(c) The absolute temperature (Kelvin scale) T is related to the temperature tc on the Celsius scale by tc = T – 273.15. Why do we have 273.15 in this relation and not 273.16?
(d) What is the temperature of the triple-point of water on an absolute scale whose unit interval size is equal to that of the Fahrenheit scale?

Ans:

(i) Melting and boiling points of water aren’t considered the standard fixed points because they vary with change in pressure, the temperature of the triple point of water is unique, and it does not vary with pressure.
(ii) On Kelvin’s scale, there is only a lower fixed point which is 273.16 K, the upper fixed point is not there.
(iii) The relation is such because 273.15 K on Kelvin’s scale corresponds to the melting point of ice while 273.16 K is the triple point of water.
(iv) We know,
Relation between the Fahrenheit scale and the Absolute scale,
i.e.

$$\begin{array}{l}\\\frac{T_{F}-32}{180}\end{array}$$
=
$$\begin{array}{l}\frac{T_{K}-273}{100}\end{array}$$
. . . . . . . . . . . . . . . . . . . ( 1 )
For another set of T’F and  T’K
$$\begin{array}{l}\\\frac{T’_{F}-32}{180} = \frac{T’_{K}-273}{100}\end{array}$$
. . . . . . . . . . . . . . . . . . . ( 2 )
Subtracting Equations (1) and (2),
$$\begin{array}{l}\\\frac{T’_{F}-T_{F}}{180} = \frac{T’_{K}- T_{K}}{100}\end{array}$$
Therefore ,T’F – TF = 1.8(T’K – TK)
For, T’K – TK = 1K
T’F – TF = 1.8
$$\begin{array}{l}\Rightarrow\end{array}$$
For the triple point temperature = 273.16 K , the temperature on the new scale = 1.8 x 273.16 = 491.688 Units

Q.5. Two ideal gas thermometers, A and B, use oxygen and hydrogen, respectively. The following observations are made:

 Temperature Pressure thermometer A Pressure thermometer B Triple-point of water 1.250 × 105Pa 0.200 × 105Pa The normal melting point of sulphur 1.797 × 105Pa 0.287 × 105 Pa

a) What is the absolute temperature of the normal melting point of sulphur as read by thermometers A and B?
(b) What do you think is the reason behind the slight difference in answers of thermometers A and B? (The thermometers are not faulty). What further procedure is needed in the experiment to reduce the discrepancy between the two readings?

Ans:

(a)

The triple point of water, T= 273.16K.

The pressure in thermometer A at the  triple point, PA =1.25×105 Pa

The normal melting point of sulphur = T1

The pressure in thermometer A at this temperature, P1=1.797×105 Pa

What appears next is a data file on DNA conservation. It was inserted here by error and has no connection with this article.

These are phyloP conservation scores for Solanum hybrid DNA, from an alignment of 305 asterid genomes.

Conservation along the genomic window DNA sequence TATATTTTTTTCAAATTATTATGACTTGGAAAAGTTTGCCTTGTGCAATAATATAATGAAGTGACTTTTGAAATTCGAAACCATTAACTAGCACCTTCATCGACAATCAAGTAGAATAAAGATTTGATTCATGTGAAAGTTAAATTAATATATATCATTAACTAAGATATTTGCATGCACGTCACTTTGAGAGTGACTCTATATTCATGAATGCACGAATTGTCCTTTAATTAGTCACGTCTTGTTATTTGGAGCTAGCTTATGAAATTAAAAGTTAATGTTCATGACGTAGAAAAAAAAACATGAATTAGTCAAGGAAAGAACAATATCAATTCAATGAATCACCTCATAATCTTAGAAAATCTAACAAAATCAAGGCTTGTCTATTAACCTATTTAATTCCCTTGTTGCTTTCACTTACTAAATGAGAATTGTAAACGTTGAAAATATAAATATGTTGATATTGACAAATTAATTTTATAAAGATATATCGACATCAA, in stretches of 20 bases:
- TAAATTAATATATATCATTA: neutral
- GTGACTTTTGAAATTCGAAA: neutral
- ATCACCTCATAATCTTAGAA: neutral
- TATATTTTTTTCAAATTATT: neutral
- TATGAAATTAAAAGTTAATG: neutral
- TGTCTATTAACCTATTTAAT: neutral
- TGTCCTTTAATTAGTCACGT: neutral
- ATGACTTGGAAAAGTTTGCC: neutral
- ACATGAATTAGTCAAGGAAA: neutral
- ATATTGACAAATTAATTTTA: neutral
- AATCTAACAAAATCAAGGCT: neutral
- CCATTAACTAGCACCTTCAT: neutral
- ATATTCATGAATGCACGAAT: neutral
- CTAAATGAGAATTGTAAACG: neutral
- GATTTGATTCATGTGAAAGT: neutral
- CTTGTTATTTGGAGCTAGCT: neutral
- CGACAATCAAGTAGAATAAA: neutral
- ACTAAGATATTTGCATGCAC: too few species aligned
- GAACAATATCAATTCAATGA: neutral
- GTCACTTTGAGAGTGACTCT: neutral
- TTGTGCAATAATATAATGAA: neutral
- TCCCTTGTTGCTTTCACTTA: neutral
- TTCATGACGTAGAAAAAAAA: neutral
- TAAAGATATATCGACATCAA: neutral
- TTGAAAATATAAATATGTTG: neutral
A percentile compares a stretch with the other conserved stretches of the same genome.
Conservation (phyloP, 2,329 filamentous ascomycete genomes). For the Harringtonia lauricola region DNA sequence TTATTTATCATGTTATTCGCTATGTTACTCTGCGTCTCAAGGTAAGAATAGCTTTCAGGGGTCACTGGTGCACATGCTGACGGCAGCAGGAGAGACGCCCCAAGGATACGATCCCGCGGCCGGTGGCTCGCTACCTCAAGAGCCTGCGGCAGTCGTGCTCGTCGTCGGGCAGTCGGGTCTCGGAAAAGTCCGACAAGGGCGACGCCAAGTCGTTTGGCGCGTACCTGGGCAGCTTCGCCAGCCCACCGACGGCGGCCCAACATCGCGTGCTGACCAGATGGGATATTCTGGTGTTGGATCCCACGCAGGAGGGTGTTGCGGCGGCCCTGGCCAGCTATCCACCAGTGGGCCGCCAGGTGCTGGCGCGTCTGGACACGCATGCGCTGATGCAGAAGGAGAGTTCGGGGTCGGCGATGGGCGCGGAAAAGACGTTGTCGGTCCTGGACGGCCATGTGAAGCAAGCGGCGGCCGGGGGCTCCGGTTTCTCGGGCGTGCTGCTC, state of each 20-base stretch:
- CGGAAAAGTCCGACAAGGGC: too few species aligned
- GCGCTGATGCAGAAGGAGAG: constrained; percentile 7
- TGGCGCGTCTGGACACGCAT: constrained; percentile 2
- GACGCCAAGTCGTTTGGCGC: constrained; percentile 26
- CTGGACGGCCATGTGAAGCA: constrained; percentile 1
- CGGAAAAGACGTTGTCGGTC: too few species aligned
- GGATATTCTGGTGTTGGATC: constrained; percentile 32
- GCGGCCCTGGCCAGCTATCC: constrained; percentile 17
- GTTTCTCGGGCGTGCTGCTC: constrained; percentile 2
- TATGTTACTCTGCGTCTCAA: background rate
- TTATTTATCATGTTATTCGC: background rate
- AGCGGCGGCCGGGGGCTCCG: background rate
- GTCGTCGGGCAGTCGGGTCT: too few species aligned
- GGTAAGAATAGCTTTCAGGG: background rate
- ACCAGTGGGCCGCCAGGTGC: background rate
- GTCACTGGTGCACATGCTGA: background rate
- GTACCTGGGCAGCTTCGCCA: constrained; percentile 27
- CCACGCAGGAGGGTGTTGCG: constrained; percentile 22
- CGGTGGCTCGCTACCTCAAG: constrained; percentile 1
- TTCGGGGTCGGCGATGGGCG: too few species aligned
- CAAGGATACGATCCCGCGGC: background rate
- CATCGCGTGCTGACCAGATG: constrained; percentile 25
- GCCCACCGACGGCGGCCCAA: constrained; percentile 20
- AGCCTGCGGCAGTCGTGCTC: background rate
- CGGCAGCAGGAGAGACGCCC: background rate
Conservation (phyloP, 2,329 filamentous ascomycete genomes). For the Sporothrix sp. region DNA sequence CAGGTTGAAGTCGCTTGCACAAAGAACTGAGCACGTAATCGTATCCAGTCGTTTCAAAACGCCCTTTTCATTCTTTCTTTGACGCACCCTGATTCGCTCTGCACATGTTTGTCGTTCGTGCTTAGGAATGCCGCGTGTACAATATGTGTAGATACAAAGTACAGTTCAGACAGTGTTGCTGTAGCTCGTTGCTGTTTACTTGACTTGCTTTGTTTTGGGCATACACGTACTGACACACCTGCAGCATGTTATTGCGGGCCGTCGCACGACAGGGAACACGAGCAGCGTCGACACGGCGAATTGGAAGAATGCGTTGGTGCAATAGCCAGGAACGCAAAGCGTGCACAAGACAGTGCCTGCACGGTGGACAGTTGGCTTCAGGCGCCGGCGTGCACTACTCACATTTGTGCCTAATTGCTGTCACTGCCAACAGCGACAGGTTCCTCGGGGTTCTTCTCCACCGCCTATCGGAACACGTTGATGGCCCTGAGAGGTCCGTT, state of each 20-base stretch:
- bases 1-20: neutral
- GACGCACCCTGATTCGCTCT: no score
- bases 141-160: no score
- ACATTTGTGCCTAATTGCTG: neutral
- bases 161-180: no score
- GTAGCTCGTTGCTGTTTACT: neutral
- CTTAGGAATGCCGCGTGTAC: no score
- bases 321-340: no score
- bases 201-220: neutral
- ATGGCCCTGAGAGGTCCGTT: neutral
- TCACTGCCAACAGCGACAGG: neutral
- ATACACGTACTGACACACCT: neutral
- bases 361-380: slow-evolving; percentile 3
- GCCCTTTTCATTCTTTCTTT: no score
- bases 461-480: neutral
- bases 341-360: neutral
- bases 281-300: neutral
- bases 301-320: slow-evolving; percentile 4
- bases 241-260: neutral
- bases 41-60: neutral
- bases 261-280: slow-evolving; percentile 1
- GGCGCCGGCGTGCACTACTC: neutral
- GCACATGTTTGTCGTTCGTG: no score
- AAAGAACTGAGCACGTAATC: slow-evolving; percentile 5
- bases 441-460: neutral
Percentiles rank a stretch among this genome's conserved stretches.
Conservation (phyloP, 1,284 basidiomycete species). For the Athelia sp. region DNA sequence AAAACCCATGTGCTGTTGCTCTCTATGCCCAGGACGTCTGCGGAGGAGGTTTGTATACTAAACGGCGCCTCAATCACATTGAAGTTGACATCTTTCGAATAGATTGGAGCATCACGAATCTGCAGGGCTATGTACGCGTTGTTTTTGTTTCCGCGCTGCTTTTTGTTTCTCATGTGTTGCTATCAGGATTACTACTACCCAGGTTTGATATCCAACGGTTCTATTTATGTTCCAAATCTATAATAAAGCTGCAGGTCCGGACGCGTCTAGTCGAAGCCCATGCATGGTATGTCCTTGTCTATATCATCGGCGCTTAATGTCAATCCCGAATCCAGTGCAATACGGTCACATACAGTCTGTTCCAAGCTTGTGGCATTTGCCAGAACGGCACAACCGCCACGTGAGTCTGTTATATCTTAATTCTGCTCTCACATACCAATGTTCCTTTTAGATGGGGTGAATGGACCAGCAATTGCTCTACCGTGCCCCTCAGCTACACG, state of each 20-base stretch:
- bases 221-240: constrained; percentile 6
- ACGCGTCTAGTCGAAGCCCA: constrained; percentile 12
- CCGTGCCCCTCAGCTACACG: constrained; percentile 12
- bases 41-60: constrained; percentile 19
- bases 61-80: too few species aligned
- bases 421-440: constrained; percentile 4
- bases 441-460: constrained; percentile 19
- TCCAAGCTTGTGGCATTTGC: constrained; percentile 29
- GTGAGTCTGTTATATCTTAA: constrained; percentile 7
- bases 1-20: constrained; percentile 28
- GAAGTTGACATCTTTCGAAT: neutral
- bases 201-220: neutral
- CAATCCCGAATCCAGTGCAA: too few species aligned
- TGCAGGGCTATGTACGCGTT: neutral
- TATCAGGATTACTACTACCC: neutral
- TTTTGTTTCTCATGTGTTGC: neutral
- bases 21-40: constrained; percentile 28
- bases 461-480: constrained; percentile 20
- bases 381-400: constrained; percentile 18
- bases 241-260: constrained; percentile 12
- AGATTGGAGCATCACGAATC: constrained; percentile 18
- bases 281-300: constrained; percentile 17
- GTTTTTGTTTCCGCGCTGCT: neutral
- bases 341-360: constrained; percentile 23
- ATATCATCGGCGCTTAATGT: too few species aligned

According to Charles’s law, we have the relation

PA/T=P1/T1

T1 = P1 T/PA

= (1.797×105×273.16)/1.25×105

=392.69 K

Therefore, the absolute temperature of the normal melting point of sulphur, as read by thermometer A, is 392.69 K.

(b) The pressure in thermometer B at the triple point of water, PB =0.2×10Pa

The temperature in thermometer B at the normal melting point (T1) of sulphur is, P1 =  0.287×105 Pa

According to Charles’s law, we can write the relation
PB/T=P1/T1
T1 = P1 T/PB​​

T= (0.287×10× 273.16)/0.2×105
=391.98 K

Therefore, the absolute temperature of the normal melting point of sulphur, as read by thermometer B, is 391.98 K.

(b) The reason for the discrepancy is that the gases do not behave like ideal gas in practice. The discrepancy can be reduced by taking the reading at very low pressure so that the gases show perfect behaviour.

Q.6. A steel tape 1m long is correctly calibrated for a temperature of 27.0 °C. The length of a steel rod measured by this tape is found to be 63.0 cm on a hot day when the temperature is 45.0 °C. What is the actual length of the steel rod on that day? What is the length of the same steel rod on a day when the temperature is 27.0 °C? Coefficient of linear expansion of steel = 1.20 × 10–5 K–1

Ans:

T = 27 °C

At the temperature of 27 °C, the length of the tape is 1m = 100 cm

T1 = 45 °C

At the temperature of 45 °C, the length of the tape is 63 cm.

The coefficient of linear expansion of steel = 1.20 × 10–5 K–1

Let L be the actual length of the steel rod, and L’ is the length at 45 °C

L’ = L [1 + ∝(T1 – T)]

= 100 [1+ 1.20 × 10–5 (45- 27)]

= 100[1+ 21.6 × 10–5]

= 100 + 2160 x 10–5

= 100 + 0.02160 = 100.02160

The actual length of the rod at 450 C is

L2 = (100.02160 /100) x 63 = 63. 013608 cm

The length of the rod at 270 C is 63.0 cm.

Q.7. A large steel wheel is to be fitted on to a shaft of the same material. At 27 °C, the outer diameter of the shaft is 8.70 cm, and the diameter of the central hole in the wheel is 8.69 cm. The shaft is cooled using ‘dry ice’. At what temperature of the shaft does the wheel slip on the shaft? Assume the coefficient of linear expansion of the steel to be constant over the required temperature range: αsteel = 1.20 × 10–5 K–1.

Ans:

Temperature, T= 27 °C

The outer diameter of the shaft at 27 °C is d1 = 8.70 cm

The diameter of the central hole in the wheel at 27 °C is d2 = 8.69 cm

The oefficient of linear expansion of steel,

The temperature at which the wheel will slip on the shaft =
Change due to cooling

d2= d1(1+αΔT)

d2 = d1[1+α(T1 – T)]

d2 – d1 = d1 α(T1 – T)

8.69 – 8.70 = 8.70 x x (T1 – 27)

-0.01 = 10.44 x (T1 – 27)

-0.01/ (10.44 ) = T1 – 27

T1 = 27 – [0.01/ (10.44 )]

T1 = 27 – 95.7 = -68.7

Therefore, the wheel will slip on the shaft when the temperature of the shaft is -68.7 0.